New Delhi (Sputnik) — TeamIndus — India's first private aerospace startup that is contending for the Google XPrize, has failed to garner adequate financing for its moon mission. Its inability to pay $35 million to Antrix- the commercial wing of Indian Space Research Organization (ISRO) for leasing a platform for the satellite launch has rendered the project almost dead. Sources say the startup is hoping to strike a deal with a foreign satellite launch service provider after ISRO called off the contract, but chances are slim.
TeamIndus was one of the sixteen finalists for the Google Lunar X Prize mission announced in 2017, often referred to as "Moon 2.0," is a challenge that calls for participating teams to design and land a spacecraft on the moon. The craft is required to travel more than 500 meters (1,600 ft) on the lunar surface and send feedback to Earth. The deadline for the competition, which initially attracted entries from over 30 teams from 17 countries, is March 31, 2018. There are various prizes, including the main prize of $20 million.
Sputnik contacted TeamIndus and ISRO on the issue but they did not provide any information regarding the cancelation of the contract.
"TeamIndus, the first Indian space startup, dropped out of the moon race — most unfortunate, but they say they will still try to reach out to launchers outside the country as a last effort," Kiran Mazumdar Shaw, industrialist and one of the investors in TeamIndus, said.
Other than Kiran Mazumdar Shaw, other top-notch industrialists including Nandan Nilekani, Ratan Tata, Rakesh Jhunjhunwala, and Flipkart's co-founders Sachin Bansal and Binny Bansal had initially invested in the venture that was estimated to cost around $65 million.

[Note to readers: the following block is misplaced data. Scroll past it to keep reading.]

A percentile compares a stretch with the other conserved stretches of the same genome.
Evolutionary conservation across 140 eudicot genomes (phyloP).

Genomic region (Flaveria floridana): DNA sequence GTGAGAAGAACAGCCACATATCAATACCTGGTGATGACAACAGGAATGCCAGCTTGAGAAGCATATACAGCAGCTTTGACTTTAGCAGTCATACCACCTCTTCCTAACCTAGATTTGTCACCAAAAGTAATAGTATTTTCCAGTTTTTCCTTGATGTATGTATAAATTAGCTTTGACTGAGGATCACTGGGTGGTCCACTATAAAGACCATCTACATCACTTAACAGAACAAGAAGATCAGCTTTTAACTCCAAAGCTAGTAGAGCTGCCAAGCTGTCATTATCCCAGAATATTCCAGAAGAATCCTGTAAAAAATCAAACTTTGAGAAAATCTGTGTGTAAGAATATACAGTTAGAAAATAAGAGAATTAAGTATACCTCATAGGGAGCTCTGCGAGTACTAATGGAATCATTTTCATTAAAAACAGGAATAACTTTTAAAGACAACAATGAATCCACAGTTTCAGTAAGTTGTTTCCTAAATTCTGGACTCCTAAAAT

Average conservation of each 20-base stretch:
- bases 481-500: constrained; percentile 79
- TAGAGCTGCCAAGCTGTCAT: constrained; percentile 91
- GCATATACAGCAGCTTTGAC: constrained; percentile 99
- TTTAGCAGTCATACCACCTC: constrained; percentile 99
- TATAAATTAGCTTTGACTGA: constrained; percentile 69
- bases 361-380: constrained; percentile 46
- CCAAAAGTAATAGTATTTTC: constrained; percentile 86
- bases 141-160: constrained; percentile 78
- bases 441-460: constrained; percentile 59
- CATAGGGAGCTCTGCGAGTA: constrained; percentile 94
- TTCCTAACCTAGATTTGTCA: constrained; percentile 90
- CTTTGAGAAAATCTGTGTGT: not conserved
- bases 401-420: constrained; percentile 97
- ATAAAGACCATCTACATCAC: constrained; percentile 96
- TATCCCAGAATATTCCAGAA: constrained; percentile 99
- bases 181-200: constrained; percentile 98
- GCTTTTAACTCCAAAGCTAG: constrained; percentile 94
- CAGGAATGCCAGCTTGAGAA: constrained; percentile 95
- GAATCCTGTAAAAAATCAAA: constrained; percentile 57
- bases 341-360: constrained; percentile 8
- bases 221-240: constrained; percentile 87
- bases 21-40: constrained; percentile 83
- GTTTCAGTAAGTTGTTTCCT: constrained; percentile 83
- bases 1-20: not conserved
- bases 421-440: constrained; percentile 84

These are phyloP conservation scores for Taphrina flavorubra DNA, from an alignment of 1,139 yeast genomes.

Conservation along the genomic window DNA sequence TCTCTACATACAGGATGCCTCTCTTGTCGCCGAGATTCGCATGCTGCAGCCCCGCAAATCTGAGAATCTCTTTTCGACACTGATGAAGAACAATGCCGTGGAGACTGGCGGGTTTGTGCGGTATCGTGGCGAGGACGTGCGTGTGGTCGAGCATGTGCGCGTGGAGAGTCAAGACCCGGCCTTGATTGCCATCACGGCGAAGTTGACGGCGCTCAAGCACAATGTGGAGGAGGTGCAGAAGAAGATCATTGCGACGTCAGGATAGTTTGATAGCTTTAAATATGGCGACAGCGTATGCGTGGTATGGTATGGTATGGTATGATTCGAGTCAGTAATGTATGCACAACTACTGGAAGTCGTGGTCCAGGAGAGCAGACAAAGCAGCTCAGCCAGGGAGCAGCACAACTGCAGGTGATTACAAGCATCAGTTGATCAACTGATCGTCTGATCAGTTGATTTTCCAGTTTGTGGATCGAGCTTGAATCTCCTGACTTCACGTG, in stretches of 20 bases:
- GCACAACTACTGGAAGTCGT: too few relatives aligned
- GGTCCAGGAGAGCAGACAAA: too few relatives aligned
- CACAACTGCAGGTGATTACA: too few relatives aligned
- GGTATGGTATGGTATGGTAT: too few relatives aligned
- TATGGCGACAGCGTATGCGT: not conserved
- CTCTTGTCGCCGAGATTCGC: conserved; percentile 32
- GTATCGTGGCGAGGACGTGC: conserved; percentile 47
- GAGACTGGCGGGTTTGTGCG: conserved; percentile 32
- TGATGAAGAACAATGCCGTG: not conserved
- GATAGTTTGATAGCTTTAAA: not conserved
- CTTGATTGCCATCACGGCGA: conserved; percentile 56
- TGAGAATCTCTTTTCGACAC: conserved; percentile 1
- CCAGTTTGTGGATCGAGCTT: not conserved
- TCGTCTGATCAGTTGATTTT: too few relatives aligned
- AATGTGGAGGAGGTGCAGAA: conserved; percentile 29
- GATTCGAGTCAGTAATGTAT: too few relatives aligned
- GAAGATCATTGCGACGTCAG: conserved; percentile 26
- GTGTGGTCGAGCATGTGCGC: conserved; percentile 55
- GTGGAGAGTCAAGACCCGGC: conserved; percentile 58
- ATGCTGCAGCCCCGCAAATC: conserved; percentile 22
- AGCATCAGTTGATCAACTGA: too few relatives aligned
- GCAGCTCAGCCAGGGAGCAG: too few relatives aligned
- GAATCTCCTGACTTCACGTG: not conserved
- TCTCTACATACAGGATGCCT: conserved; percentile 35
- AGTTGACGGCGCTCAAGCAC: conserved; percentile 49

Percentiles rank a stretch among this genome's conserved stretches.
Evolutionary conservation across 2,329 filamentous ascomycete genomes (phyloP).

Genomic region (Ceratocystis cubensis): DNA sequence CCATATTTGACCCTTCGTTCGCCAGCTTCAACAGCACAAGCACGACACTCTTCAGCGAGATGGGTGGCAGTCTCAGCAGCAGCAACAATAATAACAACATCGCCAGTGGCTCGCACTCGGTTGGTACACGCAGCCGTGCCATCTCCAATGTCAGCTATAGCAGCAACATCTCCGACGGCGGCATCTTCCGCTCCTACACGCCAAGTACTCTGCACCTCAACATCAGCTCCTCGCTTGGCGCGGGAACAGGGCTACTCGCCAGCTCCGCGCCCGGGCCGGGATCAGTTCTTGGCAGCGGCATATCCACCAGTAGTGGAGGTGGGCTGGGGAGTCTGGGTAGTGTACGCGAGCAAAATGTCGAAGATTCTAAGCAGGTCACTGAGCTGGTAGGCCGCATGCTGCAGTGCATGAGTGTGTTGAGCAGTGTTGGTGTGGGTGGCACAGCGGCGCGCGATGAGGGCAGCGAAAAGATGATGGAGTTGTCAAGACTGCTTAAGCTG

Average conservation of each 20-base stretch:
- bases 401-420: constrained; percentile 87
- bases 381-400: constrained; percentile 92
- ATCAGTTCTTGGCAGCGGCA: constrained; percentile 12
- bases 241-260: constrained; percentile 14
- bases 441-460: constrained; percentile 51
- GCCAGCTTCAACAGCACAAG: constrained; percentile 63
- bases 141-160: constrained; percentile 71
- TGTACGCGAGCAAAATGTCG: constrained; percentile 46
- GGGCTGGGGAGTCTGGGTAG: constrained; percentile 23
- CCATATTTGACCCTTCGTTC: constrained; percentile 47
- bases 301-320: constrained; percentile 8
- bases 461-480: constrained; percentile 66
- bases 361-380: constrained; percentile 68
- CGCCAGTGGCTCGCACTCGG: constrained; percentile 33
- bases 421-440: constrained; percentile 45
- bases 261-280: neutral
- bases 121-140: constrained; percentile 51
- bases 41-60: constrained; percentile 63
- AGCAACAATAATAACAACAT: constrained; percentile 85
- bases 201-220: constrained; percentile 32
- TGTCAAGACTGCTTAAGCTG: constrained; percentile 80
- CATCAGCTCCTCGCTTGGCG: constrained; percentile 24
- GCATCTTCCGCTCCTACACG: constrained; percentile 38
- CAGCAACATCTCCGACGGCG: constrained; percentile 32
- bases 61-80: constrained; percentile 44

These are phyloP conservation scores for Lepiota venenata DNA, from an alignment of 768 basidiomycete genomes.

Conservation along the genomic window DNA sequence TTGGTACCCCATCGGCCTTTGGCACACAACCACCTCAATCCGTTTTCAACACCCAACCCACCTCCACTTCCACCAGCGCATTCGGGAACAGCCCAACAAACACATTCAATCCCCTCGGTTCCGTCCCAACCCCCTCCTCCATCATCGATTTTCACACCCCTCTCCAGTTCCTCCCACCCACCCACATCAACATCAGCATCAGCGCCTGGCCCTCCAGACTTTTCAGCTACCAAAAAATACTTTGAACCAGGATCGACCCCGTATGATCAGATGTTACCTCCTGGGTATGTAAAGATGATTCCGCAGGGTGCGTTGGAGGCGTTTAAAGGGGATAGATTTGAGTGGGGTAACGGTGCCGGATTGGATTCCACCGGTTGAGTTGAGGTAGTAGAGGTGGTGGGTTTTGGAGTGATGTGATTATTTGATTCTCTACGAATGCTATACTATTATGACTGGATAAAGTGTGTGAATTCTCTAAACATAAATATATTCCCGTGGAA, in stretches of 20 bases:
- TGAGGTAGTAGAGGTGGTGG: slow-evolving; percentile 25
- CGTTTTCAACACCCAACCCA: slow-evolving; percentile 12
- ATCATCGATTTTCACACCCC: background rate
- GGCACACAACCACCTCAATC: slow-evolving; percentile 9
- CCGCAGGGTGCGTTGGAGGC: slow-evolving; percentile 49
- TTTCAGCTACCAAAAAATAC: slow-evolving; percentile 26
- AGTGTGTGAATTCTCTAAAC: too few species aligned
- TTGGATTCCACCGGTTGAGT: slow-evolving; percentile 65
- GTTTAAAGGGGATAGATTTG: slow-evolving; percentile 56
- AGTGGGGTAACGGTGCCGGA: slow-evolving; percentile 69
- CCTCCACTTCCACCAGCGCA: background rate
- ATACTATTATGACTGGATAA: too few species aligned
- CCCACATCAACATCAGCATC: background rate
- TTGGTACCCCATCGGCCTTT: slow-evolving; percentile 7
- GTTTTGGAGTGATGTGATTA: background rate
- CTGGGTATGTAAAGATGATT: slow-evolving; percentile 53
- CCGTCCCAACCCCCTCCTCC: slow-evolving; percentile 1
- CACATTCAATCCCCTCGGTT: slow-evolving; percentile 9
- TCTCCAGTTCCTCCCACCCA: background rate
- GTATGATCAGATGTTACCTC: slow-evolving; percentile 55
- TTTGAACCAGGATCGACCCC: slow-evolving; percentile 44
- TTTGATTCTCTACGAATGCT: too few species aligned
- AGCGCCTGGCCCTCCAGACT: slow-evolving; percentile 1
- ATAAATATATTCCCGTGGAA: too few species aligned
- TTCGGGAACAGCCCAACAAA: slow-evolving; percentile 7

Space industry experts blame the big industry players for not supporting such an important project which would have heralded a new era in India's space research and innovation.
"As it was the responsibility of the private industry to help TeamIndus in the project that they felt was so good. It could have been better if India's main industry players would have pooled their resources and joined hands with TeamIndus to ensure that the contract is not called off," Ajey Lele, space industry expert told Sputnik.
"There are a lot of challenges for [TeamIndus] both in terms of technology and their constraint in getting the funds they require for it. It is not easy to bridge the gap of building the technical capability needed for an activity such as this. They have much work ahead," AS Kiran Kumar, ISRO Chairman had said during an industry meet in Delhi last month.
Experts say this development should not be seen in the context of ISRO's ambitious efforts to outsource satellite and rocket manufacturing to private firms. "It should not make any impact on ISRO's ambition to outsource satellite and rocket manufacturing to private space industry as they all are vying for an established & globally renowned project PSLV and they will not have to face fund shortages; I hope," Ajey Lele added.